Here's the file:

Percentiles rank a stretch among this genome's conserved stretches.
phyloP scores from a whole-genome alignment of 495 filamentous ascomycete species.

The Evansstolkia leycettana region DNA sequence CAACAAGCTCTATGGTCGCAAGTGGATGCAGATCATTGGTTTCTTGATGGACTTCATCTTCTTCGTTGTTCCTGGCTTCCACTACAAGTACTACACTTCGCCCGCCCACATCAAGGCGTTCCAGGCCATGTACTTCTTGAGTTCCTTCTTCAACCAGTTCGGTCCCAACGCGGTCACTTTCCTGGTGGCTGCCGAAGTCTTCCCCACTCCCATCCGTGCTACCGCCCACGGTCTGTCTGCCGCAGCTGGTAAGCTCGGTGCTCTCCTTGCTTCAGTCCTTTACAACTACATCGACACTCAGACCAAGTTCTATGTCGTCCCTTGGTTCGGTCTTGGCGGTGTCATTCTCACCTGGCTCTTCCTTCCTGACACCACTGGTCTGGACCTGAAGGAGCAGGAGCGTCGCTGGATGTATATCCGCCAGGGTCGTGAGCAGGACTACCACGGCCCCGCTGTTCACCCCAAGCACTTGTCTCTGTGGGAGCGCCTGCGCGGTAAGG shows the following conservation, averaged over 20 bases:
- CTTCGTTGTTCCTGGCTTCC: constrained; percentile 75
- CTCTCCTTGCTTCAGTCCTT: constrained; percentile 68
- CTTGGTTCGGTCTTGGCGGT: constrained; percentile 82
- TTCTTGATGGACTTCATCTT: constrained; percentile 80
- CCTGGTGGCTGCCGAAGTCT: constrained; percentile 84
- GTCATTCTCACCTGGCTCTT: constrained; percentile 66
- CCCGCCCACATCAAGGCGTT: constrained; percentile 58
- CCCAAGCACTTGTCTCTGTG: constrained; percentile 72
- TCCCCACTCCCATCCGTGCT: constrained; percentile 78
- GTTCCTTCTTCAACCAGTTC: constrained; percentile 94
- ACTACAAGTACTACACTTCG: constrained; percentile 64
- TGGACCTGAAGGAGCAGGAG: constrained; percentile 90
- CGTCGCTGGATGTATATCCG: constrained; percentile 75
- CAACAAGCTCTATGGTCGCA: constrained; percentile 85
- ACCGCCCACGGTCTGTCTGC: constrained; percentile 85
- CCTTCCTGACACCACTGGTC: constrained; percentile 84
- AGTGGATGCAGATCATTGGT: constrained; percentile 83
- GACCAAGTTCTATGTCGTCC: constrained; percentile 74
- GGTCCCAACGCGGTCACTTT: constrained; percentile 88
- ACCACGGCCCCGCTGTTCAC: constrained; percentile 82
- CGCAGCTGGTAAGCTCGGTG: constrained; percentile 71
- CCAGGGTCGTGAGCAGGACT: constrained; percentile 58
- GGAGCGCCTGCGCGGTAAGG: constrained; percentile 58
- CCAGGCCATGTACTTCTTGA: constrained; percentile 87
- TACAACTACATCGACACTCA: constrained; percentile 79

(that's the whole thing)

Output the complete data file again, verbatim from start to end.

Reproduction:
Percentiles rank a stretch among this genome's conserved stretches.
phyloP scores from a whole-genome alignment of 495 filamentous ascomycete species.

The Evansstolkia leycettana region DNA sequence CAACAAGCTCTATGGTCGCAAGTGGATGCAGATCATTGGTTTCTTGATGGACTTCATCTTCTTCGTTGTTCCTGGCTTCCACTACAAGTACTACACTTCGCCCGCCCACATCAAGGCGTTCCAGGCCATGTACTTCTTGAGTTCCTTCTTCAACCAGTTCGGTCCCAACGCGGTCACTTTCCTGGTGGCTGCCGAAGTCTTCCCCACTCCCATCCGTGCTACCGCCCACGGTCTGTCTGCCGCAGCTGGTAAGCTCGGTGCTCTCCTTGCTTCAGTCCTTTACAACTACATCGACACTCAGACCAAGTTCTATGTCGTCCCTTGGTTCGGTCTTGGCGGTGTCATTCTCACCTGGCTCTTCCTTCCTGACACCACTGGTCTGGACCTGAAGGAGCAGGAGCGTCGCTGGATGTATATCCGCCAGGGTCGTGAGCAGGACTACCACGGCCCCGCTGTTCACCCCAAGCACTTGTCTCTGTGGGAGCGCCTGCGCGGTAAGG shows the following conservation, averaged over 20 bases:
- CTTCGTTGTTCCTGGCTTCC: constrained; percentile 75
- CTCTCCTTGCTTCAGTCCTT: constrained; percentile 68
- CTTGGTTCGGTCTTGGCGGT: constrained; percentile 82
- TTCTTGATGGACTTCATCTT: constrained; percentile 80
- CCTGGTGGCTGCCGAAGTCT: constrained; percentile 84
- GTCATTCTCACCTGGCTCTT: constrained; percentile 66
- CCCGCCCACATCAAGGCGTT: constrained; percentile 58
- CCCAAGCACTTGTCTCTGTG: constrained; percentile 72
- TCCCCACTCCCATCCGTGCT: constrained; percentile 78
- GTTCCTTCTTCAACCAGTTC: constrained; percentile 94
- ACTACAAGTACTACACTTCG: constrained; percentile 64
- TGGACCTGAAGGAGCAGGAG: constrained; percentile 90
- CGTCGCTGGATGTATATCCG: constrained; percentile 75
- CAACAAGCTCTATGGTCGCA: constrained; percentile 85
- ACCGCCCACGGTCTGTCTGC: constrained; percentile 85
- CCTTCCTGACACCACTGGTC: constrained; percentile 84
- AGTGGATGCAGATCATTGGT: constrained; percentile 83
- GACCAAGTTCTATGTCGTCC: constrained; percentile 74
- GGTCCCAACGCGGTCACTTT: constrained; percentile 88
- ACCACGGCCCCGCTGTTCAC: constrained; percentile 82
- CGCAGCTGGTAAGCTCGGTG: constrained; percentile 71
- CCAGGGTCGTGAGCAGGACT: constrained; percentile 58
- GGAGCGCCTGCGCGGTAAGG: constrained; percentile 58
- CCAGGCCATGTACTTCTTGA: constrained; percentile 87
- TACAACTACATCGACACTCA: constrained; percentile 79